Since ancient times myriad philosophers, psychologists and spiritual teachers/guides have
warned against the notion that happiness is pleasure, and most of them have good points, but they aren't arguing against what I'm arguing for. They generally argue along lines which abstract from bodily sensation in the present. So they'll say "Seeking after pleasure won't make one happy". This has a valid truth in it. One seeks happiness because one has not got it, and so long as one is seeking one is sort of "elsewhere," and thus not present and thus not happy (because all happiness is in the present). They will also say that one can, say, have lots of passionate sex and eat really delicious foods, etc., and still be quite unhappy. This can be due to an addictive kind of attachment to these pleasures which transform pleasure into displeasure. Dope fiends are rarely happy for long!
A basically happy person doesn't depend on a certain defined and narrow set of experiences in order to have the pleasure of enduring happiness. Rather, the basically happy person takes pleasure wherever it is available, which it usually is -- provided the skills of--and commitment to--happiness are present.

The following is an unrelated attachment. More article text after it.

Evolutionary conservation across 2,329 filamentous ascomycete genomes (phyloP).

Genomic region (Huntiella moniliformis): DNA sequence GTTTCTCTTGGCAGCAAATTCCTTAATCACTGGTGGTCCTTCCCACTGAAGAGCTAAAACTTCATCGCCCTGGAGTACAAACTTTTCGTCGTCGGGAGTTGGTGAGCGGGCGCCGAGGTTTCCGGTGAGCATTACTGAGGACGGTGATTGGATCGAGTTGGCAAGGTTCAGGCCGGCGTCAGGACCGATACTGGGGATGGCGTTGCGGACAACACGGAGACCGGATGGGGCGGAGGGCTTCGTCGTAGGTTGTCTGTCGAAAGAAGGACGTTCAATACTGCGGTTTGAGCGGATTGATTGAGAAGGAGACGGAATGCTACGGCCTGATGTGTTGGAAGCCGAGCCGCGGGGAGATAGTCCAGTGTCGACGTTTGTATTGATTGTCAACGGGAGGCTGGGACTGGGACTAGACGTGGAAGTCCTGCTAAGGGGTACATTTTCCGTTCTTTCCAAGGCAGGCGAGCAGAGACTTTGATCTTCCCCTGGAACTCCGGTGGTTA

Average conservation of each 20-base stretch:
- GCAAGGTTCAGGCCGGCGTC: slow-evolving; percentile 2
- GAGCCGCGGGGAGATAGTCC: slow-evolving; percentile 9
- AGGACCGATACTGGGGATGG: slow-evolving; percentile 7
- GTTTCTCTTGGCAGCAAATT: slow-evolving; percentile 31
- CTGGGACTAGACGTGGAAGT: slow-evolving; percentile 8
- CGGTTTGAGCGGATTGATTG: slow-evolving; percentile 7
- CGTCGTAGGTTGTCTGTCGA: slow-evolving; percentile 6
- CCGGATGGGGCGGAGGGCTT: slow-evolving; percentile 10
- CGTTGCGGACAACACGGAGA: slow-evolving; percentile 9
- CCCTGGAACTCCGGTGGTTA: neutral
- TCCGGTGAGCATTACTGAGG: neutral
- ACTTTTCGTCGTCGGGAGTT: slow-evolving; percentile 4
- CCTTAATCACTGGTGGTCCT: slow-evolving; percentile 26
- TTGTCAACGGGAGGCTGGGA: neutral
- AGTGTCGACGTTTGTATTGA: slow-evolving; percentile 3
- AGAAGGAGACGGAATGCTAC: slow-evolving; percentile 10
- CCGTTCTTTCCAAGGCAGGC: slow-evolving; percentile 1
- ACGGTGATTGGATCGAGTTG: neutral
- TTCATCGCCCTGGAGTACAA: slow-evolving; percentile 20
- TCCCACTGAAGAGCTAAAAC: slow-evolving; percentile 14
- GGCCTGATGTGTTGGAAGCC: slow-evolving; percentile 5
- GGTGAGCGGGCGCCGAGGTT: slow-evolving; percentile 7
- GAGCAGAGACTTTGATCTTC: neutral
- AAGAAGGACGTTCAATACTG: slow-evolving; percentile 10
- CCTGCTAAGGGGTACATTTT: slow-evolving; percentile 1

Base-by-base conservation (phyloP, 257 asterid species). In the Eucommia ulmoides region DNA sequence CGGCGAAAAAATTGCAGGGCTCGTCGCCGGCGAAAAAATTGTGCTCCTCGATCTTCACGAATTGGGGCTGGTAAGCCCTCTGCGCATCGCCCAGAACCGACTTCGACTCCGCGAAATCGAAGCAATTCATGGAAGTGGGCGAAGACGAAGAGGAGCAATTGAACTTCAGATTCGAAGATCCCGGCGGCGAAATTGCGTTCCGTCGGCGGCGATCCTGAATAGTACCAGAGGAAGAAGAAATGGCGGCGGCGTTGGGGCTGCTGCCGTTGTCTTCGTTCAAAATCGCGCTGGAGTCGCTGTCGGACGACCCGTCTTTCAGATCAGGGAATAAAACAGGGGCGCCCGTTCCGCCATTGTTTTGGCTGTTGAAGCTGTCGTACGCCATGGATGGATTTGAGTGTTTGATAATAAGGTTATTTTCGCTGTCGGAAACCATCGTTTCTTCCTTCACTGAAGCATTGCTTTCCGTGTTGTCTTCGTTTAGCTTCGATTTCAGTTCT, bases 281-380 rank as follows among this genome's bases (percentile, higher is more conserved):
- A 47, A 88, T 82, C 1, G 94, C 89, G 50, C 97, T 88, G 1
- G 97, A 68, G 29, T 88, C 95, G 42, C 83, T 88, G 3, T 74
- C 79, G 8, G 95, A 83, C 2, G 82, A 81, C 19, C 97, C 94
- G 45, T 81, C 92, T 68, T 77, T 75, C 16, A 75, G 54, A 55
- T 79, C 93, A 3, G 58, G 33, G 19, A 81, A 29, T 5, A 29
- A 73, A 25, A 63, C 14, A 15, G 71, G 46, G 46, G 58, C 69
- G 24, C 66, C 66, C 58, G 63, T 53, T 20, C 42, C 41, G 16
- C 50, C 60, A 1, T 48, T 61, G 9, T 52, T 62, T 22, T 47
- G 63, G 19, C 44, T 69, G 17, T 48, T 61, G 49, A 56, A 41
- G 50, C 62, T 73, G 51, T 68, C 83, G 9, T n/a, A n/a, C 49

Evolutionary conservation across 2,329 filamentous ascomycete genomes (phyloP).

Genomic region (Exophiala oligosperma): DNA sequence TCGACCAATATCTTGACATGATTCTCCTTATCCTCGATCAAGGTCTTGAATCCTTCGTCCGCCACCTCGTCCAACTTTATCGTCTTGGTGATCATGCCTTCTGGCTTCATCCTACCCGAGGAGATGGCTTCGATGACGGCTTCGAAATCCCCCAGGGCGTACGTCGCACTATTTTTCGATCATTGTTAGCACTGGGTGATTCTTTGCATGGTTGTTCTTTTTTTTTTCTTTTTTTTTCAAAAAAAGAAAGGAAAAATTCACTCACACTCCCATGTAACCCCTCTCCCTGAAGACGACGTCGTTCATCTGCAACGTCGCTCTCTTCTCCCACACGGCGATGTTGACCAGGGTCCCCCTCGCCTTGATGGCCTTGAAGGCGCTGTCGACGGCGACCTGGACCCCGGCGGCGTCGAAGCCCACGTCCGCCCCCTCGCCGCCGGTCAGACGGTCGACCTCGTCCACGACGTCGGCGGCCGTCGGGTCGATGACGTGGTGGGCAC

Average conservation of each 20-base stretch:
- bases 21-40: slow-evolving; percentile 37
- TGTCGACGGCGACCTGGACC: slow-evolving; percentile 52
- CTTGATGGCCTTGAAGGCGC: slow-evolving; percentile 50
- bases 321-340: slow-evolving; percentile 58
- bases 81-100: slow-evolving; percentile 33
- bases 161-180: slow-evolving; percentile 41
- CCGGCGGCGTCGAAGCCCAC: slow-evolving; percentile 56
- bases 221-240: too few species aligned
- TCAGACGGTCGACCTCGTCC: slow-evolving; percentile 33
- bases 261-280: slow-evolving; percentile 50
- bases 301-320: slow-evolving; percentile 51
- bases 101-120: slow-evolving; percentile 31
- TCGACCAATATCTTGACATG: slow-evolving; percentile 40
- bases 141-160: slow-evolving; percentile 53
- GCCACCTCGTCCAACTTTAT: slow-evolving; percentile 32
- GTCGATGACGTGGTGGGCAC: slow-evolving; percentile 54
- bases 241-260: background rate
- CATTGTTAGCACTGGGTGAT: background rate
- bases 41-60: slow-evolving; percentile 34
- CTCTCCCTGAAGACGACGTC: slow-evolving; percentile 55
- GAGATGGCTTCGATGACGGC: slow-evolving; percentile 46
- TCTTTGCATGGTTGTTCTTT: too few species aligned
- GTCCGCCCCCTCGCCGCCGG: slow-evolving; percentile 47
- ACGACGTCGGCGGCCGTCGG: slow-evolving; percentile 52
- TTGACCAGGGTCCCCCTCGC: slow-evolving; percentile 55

Crucially, the basically happy person has generally learned how not to make him/her
-self unhappy, and chosen to do so with commitment and gentle determination. This is done by making a study of one's habits of making one's self unhappy. When we see (and eventually see through) our happiness-killing habits, without identifying with these, they naturally fall away all on their own.
When we treat ourselves with kindness, compassion, friendliness, tenderness, self-loving..., we're always with a dear friend who provides us with what we really need. And from this place of happiness we have so much more to give to others, which arises naturally from this state.
For a convincing description of happiness as pleasure, see: